Joel D. Barnes, Christine Cameron, Valerie Carson, Jean-Philippe Chaput, Guy E.J. Faulkner, Katherine Janson, Ian Janssen, Roger Kramers, Allana G. LeBlanc, John C. Spence and Mark S. Tremblay
The ParticipACTION Report Card on Physical Activity for Children and Youth is the most comprehensive assessment of child and youth physical activity in Canada and provides an update or “state of the nation” that assesses how Canada is doing at promoting and facilitating physical activity opportunities for children and youth. The purpose of this paper is to summarize the results of the 2016 ParticipACTION Report Card.
Twelve physical activity indicators were graded by a committee of experts using a process that was informed by the best available evidence. Sources included national surveys, peer-reviewed literature, and gray literature such as government and nongovernment reports and online content.
Grades were assigned to Daily Behaviors (Overall Physical Activity: D-; Organized Sport and Physical Activity Participation: B; Active Play: D+; Active Transportation: D; Physical Literacy: D+; Sleep: B; Sedentary Behaviors: F), Settings and Sources of Influence (Family and Peers: C+; School: B; Community and Environment: A-), and Strategies and Investments (Government: B-; Nongovernment: A-).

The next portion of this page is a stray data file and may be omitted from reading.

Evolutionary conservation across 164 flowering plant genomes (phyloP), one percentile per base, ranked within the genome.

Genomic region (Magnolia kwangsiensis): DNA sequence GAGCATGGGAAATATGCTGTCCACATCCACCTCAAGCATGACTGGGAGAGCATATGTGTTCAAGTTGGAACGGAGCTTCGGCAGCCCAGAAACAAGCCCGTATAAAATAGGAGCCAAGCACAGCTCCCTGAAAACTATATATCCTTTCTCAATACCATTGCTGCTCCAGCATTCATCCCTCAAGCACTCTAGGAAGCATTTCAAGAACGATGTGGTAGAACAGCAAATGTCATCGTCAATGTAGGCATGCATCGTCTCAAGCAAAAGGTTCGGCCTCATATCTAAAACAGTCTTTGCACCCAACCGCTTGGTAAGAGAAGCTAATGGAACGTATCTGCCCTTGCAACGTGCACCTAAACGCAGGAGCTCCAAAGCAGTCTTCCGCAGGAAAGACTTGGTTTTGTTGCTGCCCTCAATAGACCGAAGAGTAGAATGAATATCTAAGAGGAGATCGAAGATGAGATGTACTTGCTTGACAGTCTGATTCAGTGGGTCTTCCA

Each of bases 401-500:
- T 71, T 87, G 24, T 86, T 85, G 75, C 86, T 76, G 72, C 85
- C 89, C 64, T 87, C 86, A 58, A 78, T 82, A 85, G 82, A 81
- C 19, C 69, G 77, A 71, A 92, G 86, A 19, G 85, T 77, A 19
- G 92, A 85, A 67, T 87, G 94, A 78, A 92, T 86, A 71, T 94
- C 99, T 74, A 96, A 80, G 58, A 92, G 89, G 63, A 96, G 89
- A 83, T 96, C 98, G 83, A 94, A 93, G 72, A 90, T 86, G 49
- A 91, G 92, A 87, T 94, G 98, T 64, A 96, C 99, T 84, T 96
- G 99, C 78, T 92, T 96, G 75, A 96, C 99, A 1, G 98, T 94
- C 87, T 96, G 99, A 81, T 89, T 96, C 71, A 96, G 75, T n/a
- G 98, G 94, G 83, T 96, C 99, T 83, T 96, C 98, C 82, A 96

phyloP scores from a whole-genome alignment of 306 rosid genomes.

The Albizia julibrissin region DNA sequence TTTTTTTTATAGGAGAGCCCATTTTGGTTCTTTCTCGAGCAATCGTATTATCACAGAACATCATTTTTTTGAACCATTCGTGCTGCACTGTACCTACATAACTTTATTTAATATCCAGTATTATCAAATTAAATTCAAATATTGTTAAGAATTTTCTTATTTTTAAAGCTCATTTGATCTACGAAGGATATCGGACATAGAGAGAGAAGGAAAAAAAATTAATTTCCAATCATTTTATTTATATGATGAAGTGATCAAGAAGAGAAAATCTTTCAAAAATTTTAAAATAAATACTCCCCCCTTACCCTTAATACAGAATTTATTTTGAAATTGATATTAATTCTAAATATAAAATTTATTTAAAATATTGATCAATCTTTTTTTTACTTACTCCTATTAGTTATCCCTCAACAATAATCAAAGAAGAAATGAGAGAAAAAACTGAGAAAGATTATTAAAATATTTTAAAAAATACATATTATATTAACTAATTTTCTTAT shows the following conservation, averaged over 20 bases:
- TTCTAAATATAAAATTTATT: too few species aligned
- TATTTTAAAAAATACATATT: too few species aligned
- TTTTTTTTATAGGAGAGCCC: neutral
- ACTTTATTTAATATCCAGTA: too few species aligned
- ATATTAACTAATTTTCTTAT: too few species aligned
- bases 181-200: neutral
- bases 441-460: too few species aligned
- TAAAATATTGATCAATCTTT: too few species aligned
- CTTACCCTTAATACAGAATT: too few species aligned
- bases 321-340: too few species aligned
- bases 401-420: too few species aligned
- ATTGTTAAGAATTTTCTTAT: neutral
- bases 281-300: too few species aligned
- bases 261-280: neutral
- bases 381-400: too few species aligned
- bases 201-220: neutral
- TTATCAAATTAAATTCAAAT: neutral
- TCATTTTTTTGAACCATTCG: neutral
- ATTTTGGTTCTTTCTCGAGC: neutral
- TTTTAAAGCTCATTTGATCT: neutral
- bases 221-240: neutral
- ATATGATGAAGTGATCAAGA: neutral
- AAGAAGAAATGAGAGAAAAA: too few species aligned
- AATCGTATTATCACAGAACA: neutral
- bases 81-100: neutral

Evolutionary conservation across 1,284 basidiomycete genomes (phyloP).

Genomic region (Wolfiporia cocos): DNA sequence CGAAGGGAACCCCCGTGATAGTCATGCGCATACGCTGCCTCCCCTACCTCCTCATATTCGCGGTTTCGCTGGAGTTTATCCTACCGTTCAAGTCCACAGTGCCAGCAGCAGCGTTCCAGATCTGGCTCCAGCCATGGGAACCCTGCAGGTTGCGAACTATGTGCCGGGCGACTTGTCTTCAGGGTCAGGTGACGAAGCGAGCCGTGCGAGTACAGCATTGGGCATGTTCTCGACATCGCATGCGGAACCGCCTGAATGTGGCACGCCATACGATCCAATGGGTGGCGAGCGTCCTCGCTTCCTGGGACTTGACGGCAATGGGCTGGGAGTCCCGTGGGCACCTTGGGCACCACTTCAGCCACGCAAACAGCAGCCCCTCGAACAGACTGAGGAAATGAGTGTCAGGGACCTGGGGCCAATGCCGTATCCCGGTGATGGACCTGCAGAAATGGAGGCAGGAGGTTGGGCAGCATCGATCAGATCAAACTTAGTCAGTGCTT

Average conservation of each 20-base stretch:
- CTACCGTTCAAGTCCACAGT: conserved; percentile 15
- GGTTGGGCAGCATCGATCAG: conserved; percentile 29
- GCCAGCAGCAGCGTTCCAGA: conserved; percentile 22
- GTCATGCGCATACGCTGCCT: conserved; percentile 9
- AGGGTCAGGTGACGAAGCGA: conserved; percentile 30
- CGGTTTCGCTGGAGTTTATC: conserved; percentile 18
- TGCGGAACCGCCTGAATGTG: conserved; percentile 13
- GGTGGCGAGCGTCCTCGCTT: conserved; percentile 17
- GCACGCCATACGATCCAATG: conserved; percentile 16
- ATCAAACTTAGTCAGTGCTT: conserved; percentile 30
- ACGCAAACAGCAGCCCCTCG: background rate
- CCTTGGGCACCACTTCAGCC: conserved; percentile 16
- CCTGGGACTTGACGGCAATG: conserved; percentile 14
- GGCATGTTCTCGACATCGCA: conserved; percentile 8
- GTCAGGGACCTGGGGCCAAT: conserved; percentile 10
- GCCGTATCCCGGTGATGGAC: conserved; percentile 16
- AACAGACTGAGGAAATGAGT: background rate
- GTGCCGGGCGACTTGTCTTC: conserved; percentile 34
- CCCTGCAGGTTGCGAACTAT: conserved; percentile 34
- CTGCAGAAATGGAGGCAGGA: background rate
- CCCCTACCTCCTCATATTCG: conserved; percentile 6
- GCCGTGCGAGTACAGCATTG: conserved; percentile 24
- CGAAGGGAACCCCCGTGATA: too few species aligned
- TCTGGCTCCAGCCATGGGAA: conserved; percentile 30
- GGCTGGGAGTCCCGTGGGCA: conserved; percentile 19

Similar to previous years of the Report Card, Canada generally received good grades for indicators relating to investment, infrastructure, strategies, policies, and programming, and poor grades for behavioral indicators (eg, Overall Physical Activity, Sedentary Behaviors).
Joel D. Barnes, Christine Cameron, Valerie Carson, Jean-Philippe Chaput, Rachel C. Colley, Guy E.J. Faulkner, Ian Janssen, Roger Kramers, Travis J. Saunders, John C. Spence, Patricia Tucker, Leigh M. Vanderloo and Mark S. Tremblay
Casey E. Gray, Joel D. Barnes, Jennifer Cowie Bonne, Christine Cameron, Jean-Philippe Chaput, Guy Faulkner, Ian Janssen, Peter T. Katzmarzyk, Angela M. Kolen, Stephen R. Manske, Art Salmon, John C. Spence, Brian W. Timmons and Mark S. Tremblay
The Active Healthy Kids Canada (AHKC) Report Card consolidates and translates research and assesses how Canada is being responsible in providing physical activity opportunities for children (3- to 11-years-old) and youth (12- to 17-years-old). The primary aim of this article is to summarize the results of the 2014 AHKC 10th Anniversary Report Card.
Ten physical activity indicators were graded using the AHKC Report Card development process, which includes a synthesis of the best available research, surveillance, policy and practice findings, and expert consensus.
Grades assigned were for: ‘Behaviors that Contribute to Overall Physical Activity Levels’ (Overall Physical Activity Levels, D-; Organized Sport Participation, C+; Active Play, INCOMPLETE; Active Transportation, D; Sedentary Behaviors, F), ‘Settings and Sources of Influence’ (Family and Peers, C; School, C+; and Community and the Built Environment, B+), and ‘Strategies and Investments’ (Government Strategies and Investments, C; and Non-Government Strategies and Investments, A-).
Despite good availability of policies, programs, and infrastructure, the overall physical activity levels of Canadian children and youth remain low while sedentary behavior levels remain high. As with many nations, there is room for improvement in most physical activity behaviors and some sources of influence.